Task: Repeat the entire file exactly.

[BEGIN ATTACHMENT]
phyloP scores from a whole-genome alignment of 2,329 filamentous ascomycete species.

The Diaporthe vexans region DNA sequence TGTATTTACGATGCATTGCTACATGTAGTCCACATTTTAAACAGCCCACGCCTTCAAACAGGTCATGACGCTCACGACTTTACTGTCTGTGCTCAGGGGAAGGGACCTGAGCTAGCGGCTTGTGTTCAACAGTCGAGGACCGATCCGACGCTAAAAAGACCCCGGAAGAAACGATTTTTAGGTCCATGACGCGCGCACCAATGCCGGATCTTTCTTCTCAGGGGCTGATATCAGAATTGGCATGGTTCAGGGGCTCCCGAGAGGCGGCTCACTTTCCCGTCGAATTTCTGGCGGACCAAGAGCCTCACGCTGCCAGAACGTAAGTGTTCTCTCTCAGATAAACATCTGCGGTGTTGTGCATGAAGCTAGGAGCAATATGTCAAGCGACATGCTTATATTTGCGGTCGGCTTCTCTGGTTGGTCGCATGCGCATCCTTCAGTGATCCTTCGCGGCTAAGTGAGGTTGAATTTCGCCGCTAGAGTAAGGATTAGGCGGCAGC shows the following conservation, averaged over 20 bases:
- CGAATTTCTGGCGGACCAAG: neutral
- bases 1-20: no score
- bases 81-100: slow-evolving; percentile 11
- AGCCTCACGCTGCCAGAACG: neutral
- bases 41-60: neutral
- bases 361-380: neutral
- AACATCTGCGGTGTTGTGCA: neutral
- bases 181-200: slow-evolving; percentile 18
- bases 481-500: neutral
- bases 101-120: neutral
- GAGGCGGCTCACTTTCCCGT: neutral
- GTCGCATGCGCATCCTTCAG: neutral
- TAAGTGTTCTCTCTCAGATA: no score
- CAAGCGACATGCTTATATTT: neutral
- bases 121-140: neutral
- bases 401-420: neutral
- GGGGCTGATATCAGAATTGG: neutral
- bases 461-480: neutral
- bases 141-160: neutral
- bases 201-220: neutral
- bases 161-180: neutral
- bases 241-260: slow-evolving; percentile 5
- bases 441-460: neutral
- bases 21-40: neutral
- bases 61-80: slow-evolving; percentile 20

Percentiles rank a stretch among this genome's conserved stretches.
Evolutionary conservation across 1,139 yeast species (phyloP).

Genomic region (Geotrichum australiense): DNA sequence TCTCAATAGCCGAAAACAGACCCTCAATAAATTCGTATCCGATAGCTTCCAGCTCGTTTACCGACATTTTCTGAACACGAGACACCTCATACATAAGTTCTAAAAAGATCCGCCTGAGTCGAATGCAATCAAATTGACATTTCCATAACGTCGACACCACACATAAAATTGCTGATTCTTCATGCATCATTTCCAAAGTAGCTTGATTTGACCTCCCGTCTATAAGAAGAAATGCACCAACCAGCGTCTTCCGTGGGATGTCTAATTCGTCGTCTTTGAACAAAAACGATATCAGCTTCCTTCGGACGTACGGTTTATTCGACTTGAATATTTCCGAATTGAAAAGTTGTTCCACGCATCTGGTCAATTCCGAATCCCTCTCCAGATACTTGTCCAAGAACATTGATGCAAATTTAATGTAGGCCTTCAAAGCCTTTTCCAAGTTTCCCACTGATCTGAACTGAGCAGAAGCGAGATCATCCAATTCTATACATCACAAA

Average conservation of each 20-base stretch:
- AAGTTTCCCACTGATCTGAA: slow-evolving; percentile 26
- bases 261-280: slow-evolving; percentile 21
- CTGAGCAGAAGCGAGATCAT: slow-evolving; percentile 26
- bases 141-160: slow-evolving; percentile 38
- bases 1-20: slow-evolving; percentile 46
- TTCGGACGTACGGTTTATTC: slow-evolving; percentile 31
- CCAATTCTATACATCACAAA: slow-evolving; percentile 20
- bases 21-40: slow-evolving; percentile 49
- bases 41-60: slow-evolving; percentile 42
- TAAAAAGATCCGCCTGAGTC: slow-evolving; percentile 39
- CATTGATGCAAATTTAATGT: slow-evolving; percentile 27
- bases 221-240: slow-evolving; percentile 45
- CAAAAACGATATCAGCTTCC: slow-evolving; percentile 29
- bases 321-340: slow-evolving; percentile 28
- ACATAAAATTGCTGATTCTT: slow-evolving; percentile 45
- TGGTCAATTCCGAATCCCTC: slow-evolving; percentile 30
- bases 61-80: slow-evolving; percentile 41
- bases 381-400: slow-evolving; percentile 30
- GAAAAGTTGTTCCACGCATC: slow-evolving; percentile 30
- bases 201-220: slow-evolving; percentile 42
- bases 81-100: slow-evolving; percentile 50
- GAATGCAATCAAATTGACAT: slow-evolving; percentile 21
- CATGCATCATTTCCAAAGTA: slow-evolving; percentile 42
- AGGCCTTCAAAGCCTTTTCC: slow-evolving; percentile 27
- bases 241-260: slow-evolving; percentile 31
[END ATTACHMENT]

phyloP scores from a whole-genome alignment of 2,329 filamentous ascomycete species.

The Diaporthe vexans region DNA sequence TGTATTTACGATGCATTGCTACATGTAGTCCACATTTTAAACAGCCCACGCCTTCAAACAGGTCATGACGCTCACGACTTTACTGTCTGTGCTCAGGGGAAGGGACCTGAGCTAGCGGCTTGTGTTCAACAGTCGAGGACCGATCCGACGCTAAAAAGACCCCGGAAGAAACGATTTTTAGGTCCATGACGCGCGCACCAATGCCGGATCTTTCTTCTCAGGGGCTGATATCAGAATTGGCATGGTTCAGGGGCTCCCGAGAGGCGGCTCACTTTCCCGTCGAATTTCTGGCGGACCAAGAGCCTCACGCTGCCAGAACGTAAGTGTTCTCTCTCAGATAAACATCTGCGGTGTTGTGCATGAAGCTAGGAGCAATATGTCAAGCGACATGCTTATATTTGCGGTCGGCTTCTCTGGTTGGTCGCATGCGCATCCTTCAGTGATCCTTCGCGGCTAAGTGAGGTTGAATTTCGCCGCTAGAGTAAGGATTAGGCGGCAGC shows the following conservation, averaged over 20 bases:
- CGAATTTCTGGCGGACCAAG: neutral
- bases 1-20: no score
- bases 81-100: slow-evolving; percentile 11
- AGCCTCACGCTGCCAGAACG: neutral
- bases 41-60: neutral
- bases 361-380: neutral
- AACATCTGCGGTGTTGTGCA: neutral
- bases 181-200: slow-evolving; percentile 18
- bases 481-500: neutral
- bases 101-120: neutral
- GAGGCGGCTCACTTTCCCGT: neutral
- GTCGCATGCGCATCCTTCAG: neutral
- TAAGTGTTCTCTCTCAGATA: no score
- CAAGCGACATGCTTATATTT: neutral
- bases 121-140: neutral
- bases 401-420: neutral
- GGGGCTGATATCAGAATTGG: neutral
- bases 461-480: neutral
- bases 141-160: neutral
- bases 201-220: neutral
- bases 161-180: neutral
- bases 241-260: slow-evolving; percentile 5
- bases 441-460: neutral
- bases 21-40: neutral
- bases 61-80: slow-evolving; percentile 20

Percentiles rank a stretch among this genome's conserved stretches.
Evolutionary conservation across 1,139 yeast species (phyloP).

Genomic region (Geotrichum australiense): DNA sequence TCTCAATAGCCGAAAACAGACCCTCAATAAATTCGTATCCGATAGCTTCCAGCTCGTTTACCGACATTTTCTGAACACGAGACACCTCATACATAAGTTCTAAAAAGATCCGCCTGAGTCGAATGCAATCAAATTGACATTTCCATAACGTCGACACCACACATAAAATTGCTGATTCTTCATGCATCATTTCCAAAGTAGCTTGATTTGACCTCCCGTCTATAAGAAGAAATGCACCAACCAGCGTCTTCCGTGGGATGTCTAATTCGTCGTCTTTGAACAAAAACGATATCAGCTTCCTTCGGACGTACGGTTTATTCGACTTGAATATTTCCGAATTGAAAAGTTGTTCCACGCATCTGGTCAATTCCGAATCCCTCTCCAGATACTTGTCCAAGAACATTGATGCAAATTTAATGTAGGCCTTCAAAGCCTTTTCCAAGTTTCCCACTGATCTGAACTGAGCAGAAGCGAGATCATCCAATTCTATACATCACAAA

Average conservation of each 20-base stretch:
- AAGTTTCCCACTGATCTGAA: slow-evolving; percentile 26
- bases 261-280: slow-evolving; percentile 21
- CTGAGCAGAAGCGAGATCAT: slow-evolving; percentile 26
- bases 141-160: slow-evolving; percentile 38
- bases 1-20: slow-evolving; percentile 46
- TTCGGACGTACGGTTTATTC: slow-evolving; percentile 31
- CCAATTCTATACATCACAAA: slow-evolving; percentile 20
- bases 21-40: slow-evolving; percentile 49
- bases 41-60: slow-evolving; percentile 42
- TAAAAAGATCCGCCTGAGTC: slow-evolving; percentile 39
- CATTGATGCAAATTTAATGT: slow-evolving; percentile 27
- bases 221-240: slow-evolving; percentile 45
- CAAAAACGATATCAGCTTCC: slow-evolving; percentile 29
- bases 321-340: slow-evolving; percentile 28
- ACATAAAATTGCTGATTCTT: slow-evolving; percentile 45
- TGGTCAATTCCGAATCCCTC: slow-evolving; percentile 30
- bases 61-80: slow-evolving; percentile 41
- bases 381-400: slow-evolving; percentile 30
- GAAAAGTTGTTCCACGCATC: slow-evolving; percentile 30
- bases 201-220: slow-evolving; percentile 42
- bases 81-100: slow-evolving; percentile 50
- GAATGCAATCAAATTGACAT: slow-evolving; percentile 21
- CATGCATCATTTCCAAAGTA: slow-evolving; percentile 42
- AGGCCTTCAAAGCCTTTTCC: slow-evolving; percentile 27
- bases 241-260: slow-evolving; percentile 31